Learn how to guide your team to achieve outstanding results.
Contrary to what many business owners and managers believe, teams are not pieces of machinery that can be assembled and then turned on. They are collections of individuals trying to work together. It is this human characteristic that leads to inevitable problems.
All teams go through a difficult formative process that culminates in an optimal level of productivity. To help your team succeed, you must understand and appreciate the different stages in the development of that team. You must help guide your team through four difficult stages of struggle and adaptation if you want the team to perform at optimal performance every day.
The first stage of forming a successful team is when the actual team members come together and are charged with a task. This is the stage where there is the most anxiety and wariness for the new teammates. There are questions about who has the power, doubts about ones’ own abilities or the abilities of other teammates, and prejudices or misconceptions about teammates all create an atmosphere of uneasiness.
In these uneasy times, people are looking for reassuring alliances, and thus cliques are formed, and it’s from this grouping of concerned individuals that a team must be created. To help this team progress, you must reassure team members about the reasons they were asked to be on the team, and the individual responsibilities that come with team membership. They must become acquainted with the other team members. This is the stage where they will look to the leader or team creator for assurance.
The second stage of team building is when the individual members begin to ask questions. Some of the common questions they will begin to ask are, “Why am I here?” “Who are you?” “Who’s in charge?” and “What is this team supposed to accomplish?”
It is in this stage that the team works out its goals, its roles, the relationships on the team, the nature of potential barriers, and infrastructure support. During this stage, different personalities, different agendas, and different backgrounds will lead to conflict about goals and roles. These conflicts have to be resolved before any work can be accomplished.
If your guidance was helpful in the first stage, it is essential in this one. You cannot leave the team to its own devices to sort out the conflicts. You must step in, explain limits, offer suggestions, and in general try to keep disagreements from breaking the team apart.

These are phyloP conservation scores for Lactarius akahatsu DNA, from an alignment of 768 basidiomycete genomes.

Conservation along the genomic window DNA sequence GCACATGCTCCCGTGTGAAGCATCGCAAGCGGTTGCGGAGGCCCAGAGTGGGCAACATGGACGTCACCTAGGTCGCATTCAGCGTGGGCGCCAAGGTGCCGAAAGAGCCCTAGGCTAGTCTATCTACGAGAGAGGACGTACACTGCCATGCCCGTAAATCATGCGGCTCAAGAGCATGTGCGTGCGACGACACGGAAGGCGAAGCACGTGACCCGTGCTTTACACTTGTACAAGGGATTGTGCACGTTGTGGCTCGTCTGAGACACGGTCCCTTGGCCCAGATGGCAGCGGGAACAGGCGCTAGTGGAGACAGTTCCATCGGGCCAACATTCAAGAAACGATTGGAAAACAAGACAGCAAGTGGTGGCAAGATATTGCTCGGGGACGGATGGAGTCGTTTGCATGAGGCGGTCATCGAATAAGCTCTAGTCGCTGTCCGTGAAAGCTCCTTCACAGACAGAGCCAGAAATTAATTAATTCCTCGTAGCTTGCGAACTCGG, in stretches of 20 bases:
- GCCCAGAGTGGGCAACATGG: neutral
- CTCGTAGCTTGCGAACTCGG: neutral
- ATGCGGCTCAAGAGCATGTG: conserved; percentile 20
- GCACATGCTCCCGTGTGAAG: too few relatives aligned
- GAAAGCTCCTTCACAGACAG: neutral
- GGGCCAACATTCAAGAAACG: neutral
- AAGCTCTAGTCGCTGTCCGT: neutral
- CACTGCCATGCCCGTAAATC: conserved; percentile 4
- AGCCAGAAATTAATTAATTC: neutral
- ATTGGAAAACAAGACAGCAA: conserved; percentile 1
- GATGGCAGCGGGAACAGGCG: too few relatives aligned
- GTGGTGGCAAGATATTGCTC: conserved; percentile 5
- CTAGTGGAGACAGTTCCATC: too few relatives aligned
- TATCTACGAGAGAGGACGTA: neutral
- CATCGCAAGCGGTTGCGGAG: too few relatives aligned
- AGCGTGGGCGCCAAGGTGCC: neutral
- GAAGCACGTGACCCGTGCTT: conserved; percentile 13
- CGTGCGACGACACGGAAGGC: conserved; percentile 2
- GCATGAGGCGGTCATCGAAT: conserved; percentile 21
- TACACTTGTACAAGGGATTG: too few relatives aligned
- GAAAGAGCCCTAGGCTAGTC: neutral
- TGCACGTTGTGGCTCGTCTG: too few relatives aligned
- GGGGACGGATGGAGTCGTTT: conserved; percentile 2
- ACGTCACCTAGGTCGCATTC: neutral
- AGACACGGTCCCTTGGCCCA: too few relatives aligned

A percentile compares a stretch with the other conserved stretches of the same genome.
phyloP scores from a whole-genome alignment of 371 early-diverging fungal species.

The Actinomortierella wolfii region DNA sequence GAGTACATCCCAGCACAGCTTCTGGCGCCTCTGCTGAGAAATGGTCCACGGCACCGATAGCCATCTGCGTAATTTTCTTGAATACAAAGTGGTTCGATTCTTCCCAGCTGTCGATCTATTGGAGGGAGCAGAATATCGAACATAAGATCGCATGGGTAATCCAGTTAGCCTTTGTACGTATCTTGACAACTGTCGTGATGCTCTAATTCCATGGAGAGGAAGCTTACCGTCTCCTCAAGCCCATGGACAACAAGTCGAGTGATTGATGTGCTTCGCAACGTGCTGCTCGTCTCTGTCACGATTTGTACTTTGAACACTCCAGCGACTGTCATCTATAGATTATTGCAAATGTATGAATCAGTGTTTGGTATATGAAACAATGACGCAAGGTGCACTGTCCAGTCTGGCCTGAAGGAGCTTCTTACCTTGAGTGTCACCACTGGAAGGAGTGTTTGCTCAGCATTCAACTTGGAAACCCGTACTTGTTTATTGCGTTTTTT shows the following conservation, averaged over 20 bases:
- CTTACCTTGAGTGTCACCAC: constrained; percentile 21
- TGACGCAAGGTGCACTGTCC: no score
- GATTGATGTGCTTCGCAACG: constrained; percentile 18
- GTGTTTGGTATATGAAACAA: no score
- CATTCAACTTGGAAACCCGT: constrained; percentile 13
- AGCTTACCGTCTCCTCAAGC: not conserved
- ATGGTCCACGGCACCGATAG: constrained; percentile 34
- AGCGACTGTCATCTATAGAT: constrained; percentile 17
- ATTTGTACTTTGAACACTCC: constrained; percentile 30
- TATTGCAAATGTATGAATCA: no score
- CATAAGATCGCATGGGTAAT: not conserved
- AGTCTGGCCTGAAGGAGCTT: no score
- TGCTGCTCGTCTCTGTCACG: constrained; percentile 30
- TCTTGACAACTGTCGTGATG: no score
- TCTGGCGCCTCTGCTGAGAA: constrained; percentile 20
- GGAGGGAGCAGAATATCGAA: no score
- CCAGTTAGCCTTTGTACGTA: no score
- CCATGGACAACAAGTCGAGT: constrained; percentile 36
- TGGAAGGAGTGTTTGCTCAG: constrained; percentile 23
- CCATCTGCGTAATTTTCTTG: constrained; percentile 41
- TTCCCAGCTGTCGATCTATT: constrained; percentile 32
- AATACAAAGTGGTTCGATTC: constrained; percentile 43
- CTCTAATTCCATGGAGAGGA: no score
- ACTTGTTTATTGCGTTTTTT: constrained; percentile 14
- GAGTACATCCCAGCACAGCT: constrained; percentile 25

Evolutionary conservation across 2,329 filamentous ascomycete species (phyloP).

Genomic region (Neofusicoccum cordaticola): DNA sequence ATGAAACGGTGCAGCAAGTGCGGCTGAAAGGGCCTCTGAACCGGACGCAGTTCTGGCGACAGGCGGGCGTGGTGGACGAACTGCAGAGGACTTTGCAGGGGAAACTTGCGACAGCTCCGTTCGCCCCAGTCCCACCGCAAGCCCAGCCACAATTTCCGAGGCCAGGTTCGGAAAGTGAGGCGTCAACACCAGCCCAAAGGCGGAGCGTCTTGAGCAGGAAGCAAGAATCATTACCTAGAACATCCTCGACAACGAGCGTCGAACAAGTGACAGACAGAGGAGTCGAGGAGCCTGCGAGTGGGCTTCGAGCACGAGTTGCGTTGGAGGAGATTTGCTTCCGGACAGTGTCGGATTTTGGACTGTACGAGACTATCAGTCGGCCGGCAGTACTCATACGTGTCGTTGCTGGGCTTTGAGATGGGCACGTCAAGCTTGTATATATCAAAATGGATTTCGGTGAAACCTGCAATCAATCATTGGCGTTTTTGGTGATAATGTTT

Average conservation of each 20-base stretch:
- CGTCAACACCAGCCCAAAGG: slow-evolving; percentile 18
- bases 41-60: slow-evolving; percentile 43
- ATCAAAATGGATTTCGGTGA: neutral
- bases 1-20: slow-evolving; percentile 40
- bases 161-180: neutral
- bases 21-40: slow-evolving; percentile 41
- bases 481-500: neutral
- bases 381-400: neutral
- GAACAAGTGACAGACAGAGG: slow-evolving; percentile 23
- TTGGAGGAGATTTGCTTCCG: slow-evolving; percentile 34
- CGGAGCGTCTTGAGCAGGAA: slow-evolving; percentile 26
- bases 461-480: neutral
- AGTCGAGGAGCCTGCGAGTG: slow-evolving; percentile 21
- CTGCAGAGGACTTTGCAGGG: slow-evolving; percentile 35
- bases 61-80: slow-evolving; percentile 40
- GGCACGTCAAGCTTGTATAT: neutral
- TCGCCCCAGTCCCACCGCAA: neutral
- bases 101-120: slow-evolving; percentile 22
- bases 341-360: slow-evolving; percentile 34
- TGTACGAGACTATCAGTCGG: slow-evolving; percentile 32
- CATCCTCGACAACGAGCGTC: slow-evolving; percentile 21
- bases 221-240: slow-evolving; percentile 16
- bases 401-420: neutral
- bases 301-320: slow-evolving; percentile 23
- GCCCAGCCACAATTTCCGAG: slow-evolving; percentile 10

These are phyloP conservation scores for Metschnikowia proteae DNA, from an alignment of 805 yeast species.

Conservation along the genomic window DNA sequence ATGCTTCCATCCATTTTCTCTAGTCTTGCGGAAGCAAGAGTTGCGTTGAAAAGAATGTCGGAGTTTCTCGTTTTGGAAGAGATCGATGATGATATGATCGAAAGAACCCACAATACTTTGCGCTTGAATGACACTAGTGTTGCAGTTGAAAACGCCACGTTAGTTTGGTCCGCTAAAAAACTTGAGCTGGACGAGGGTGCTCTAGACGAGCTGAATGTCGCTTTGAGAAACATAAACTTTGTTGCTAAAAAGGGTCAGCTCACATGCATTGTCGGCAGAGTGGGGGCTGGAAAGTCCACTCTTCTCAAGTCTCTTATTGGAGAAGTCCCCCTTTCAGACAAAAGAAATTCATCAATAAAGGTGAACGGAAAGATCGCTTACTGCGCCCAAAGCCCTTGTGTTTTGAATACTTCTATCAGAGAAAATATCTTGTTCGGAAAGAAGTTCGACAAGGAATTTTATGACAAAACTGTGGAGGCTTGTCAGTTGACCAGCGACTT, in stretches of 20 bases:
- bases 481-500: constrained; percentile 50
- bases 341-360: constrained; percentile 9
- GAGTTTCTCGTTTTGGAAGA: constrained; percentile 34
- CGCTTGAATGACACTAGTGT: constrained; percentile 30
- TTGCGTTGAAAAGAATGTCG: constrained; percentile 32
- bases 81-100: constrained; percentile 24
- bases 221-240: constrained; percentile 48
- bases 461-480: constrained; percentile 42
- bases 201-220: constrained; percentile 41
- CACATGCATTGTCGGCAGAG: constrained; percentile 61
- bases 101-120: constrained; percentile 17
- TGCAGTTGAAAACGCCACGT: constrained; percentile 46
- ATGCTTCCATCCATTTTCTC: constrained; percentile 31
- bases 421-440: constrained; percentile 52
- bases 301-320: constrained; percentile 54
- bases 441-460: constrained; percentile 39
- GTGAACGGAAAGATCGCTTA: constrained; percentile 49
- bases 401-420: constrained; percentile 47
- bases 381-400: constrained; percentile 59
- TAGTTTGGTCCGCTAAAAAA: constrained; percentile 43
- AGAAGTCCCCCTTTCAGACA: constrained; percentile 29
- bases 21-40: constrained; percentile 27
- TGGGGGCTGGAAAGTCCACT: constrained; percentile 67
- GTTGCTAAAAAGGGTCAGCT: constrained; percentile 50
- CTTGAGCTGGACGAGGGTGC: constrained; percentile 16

The first two stages of a team’s development are stages of struggle and adaptation, of mistrust and defensive behavior. As conflicts are resolved, goals set and roles defined, the mistrust and defensiveness are replaced by trust and cooperation.
In essence, the formative stages of a team are a search for trust. Without it, teamwork is impossible, but be careful, because one misstep by a teammate or team leader can destroy the trust that has been so painfully created. Once destroyed, trust has to be rebuilt piece by piece.
Here are some suggestions for building or rebuilding trust:
- Have clear, consistent goals.
- Be open, fair, and willing to listen.
- Be decisive.
- Support all teammates.
- Take responsibility for team actions.
- Give credit to teammates.
- Be sensitive to the needs of team members.
- Respect others opinions.
The third stage of team building occurs after individuals on the team have struggled through and accepted their identities and their roles on the team. They are less defensive and more interested in moving forward with other team members to find solutions.
As less time is spent on battles the group gains focus and unanimity. Eventually, it reaches the optimum stage of performance, when the synergies of the team are operating at full capacity. The team has attained the fourth and final stage where it is at optimal performance.
Once a team is at optimal performance there will still be conflict, but not involving the destructive, individual issues of the second stage where conflicts were brought to the surface. Once the arguments have been decided, the team can move forward on its path toward the team goal.
About the Author
Joe Love draws on his 25 years of experience helping both individuals and companies build their businesses, increase profits, and success coaching programs.
I like the given example and want to discuss such question with more variables than 2-3